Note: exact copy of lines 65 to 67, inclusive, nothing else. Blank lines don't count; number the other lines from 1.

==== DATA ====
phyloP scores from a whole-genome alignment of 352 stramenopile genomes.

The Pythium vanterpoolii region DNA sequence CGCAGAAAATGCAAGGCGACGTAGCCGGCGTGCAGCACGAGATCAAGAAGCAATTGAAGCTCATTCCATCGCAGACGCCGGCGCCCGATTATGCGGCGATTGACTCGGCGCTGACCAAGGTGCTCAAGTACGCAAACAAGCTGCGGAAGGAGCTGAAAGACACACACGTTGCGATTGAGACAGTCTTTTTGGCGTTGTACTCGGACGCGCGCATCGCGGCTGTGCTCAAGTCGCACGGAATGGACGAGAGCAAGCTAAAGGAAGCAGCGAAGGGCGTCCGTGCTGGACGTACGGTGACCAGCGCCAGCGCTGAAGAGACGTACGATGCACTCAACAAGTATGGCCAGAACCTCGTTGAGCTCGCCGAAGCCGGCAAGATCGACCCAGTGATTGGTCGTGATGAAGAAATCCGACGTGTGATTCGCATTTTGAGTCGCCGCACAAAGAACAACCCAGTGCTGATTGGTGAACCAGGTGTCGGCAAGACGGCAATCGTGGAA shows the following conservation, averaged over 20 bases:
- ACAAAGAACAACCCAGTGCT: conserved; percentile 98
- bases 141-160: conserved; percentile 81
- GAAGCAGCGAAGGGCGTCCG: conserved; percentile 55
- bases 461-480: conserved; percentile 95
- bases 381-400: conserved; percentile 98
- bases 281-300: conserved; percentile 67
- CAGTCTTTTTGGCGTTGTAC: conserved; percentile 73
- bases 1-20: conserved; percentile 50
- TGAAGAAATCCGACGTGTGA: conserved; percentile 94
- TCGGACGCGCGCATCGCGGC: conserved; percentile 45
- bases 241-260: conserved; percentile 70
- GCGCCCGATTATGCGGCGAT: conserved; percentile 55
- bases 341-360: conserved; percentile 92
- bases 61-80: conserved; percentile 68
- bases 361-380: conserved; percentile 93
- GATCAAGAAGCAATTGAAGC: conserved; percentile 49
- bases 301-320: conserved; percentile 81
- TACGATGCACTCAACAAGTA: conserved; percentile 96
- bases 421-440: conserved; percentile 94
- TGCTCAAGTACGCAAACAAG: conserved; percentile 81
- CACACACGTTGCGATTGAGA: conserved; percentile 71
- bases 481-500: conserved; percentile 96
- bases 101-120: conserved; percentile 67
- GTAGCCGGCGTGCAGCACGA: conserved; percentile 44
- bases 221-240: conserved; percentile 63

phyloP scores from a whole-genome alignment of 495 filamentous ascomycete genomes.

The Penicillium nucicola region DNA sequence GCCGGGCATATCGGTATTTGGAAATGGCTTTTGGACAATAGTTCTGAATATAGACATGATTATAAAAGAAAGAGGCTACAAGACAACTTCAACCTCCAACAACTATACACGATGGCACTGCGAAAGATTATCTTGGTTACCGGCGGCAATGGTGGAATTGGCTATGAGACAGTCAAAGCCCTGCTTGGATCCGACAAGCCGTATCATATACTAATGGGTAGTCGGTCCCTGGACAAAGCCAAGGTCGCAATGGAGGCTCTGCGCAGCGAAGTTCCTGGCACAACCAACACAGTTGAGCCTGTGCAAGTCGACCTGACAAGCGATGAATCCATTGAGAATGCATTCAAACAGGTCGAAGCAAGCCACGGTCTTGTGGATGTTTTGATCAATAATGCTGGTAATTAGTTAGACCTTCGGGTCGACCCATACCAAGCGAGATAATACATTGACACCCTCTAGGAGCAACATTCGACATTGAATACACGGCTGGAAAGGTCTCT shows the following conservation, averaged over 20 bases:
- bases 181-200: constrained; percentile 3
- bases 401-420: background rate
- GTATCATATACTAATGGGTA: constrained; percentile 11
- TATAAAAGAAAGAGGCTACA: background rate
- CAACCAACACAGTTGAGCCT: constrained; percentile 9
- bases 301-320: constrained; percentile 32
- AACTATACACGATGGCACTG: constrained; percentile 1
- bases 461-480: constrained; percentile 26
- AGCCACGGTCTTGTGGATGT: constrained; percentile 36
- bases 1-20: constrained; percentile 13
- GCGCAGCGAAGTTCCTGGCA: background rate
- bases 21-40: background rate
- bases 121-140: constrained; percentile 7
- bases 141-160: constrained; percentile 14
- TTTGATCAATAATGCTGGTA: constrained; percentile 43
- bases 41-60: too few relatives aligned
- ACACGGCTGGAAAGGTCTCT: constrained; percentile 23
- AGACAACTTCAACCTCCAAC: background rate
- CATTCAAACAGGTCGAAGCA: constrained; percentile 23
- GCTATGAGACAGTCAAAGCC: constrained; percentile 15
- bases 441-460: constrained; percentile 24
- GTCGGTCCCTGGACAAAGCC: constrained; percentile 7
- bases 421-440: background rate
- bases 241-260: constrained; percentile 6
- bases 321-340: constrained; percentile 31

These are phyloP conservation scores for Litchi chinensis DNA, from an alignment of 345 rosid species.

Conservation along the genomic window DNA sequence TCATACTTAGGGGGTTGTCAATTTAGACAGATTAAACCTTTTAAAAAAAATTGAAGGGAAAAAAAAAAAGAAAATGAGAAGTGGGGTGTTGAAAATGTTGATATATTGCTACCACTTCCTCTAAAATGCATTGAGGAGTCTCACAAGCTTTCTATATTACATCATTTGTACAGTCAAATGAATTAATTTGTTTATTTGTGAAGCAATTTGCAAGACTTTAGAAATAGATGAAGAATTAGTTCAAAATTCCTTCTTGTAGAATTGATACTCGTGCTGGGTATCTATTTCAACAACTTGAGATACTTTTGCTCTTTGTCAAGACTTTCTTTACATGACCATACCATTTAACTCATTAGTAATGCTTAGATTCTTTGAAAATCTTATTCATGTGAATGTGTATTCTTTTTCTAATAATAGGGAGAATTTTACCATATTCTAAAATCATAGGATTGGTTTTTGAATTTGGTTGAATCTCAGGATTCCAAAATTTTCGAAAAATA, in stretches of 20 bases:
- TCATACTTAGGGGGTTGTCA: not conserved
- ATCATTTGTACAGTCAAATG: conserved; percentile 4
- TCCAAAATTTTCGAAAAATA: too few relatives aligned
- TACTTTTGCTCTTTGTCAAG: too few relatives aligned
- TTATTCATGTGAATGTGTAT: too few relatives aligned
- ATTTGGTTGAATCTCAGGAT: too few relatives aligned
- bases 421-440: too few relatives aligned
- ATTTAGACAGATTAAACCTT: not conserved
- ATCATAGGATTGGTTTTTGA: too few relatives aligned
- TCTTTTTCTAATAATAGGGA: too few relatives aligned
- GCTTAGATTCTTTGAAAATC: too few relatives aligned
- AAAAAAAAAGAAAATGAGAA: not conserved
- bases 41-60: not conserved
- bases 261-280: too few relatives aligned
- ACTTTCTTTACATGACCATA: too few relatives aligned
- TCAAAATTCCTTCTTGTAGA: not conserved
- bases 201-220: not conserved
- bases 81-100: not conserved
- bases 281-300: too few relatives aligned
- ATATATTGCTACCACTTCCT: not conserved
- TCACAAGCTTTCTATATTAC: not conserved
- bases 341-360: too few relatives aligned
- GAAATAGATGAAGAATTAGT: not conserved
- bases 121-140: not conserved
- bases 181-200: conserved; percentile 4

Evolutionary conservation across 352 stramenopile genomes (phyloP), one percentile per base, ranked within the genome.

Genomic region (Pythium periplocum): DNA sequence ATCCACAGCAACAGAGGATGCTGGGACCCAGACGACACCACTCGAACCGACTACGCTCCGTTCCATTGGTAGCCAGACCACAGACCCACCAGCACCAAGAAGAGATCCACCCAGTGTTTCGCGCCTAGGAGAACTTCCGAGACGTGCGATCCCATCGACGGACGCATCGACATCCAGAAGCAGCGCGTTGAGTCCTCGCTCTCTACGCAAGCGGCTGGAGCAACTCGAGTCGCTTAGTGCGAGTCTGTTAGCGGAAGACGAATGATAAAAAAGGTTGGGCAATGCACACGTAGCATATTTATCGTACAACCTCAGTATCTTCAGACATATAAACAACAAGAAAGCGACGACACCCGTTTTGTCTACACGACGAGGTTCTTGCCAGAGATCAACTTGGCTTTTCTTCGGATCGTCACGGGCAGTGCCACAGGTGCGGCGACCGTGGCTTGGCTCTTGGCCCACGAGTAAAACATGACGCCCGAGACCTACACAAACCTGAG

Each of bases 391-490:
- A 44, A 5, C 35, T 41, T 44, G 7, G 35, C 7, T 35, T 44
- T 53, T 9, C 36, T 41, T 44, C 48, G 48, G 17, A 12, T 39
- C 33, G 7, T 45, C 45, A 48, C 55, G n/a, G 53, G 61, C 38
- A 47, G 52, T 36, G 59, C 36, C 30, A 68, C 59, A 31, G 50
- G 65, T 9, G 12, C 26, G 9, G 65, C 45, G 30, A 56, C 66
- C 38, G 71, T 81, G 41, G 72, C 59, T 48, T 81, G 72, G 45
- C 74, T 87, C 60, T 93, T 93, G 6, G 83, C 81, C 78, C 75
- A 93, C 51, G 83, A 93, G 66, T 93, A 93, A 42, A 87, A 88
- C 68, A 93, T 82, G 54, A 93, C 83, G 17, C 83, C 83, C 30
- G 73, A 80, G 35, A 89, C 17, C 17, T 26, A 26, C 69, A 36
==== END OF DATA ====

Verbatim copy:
- ATCATAGGATTGGTTTTTGA: too few relatives aligned
- TCTTTTTCTAATAATAGGGA: too few relatives aligned
- GCTTAGATTCTTTGAAAATC: too few relatives aligned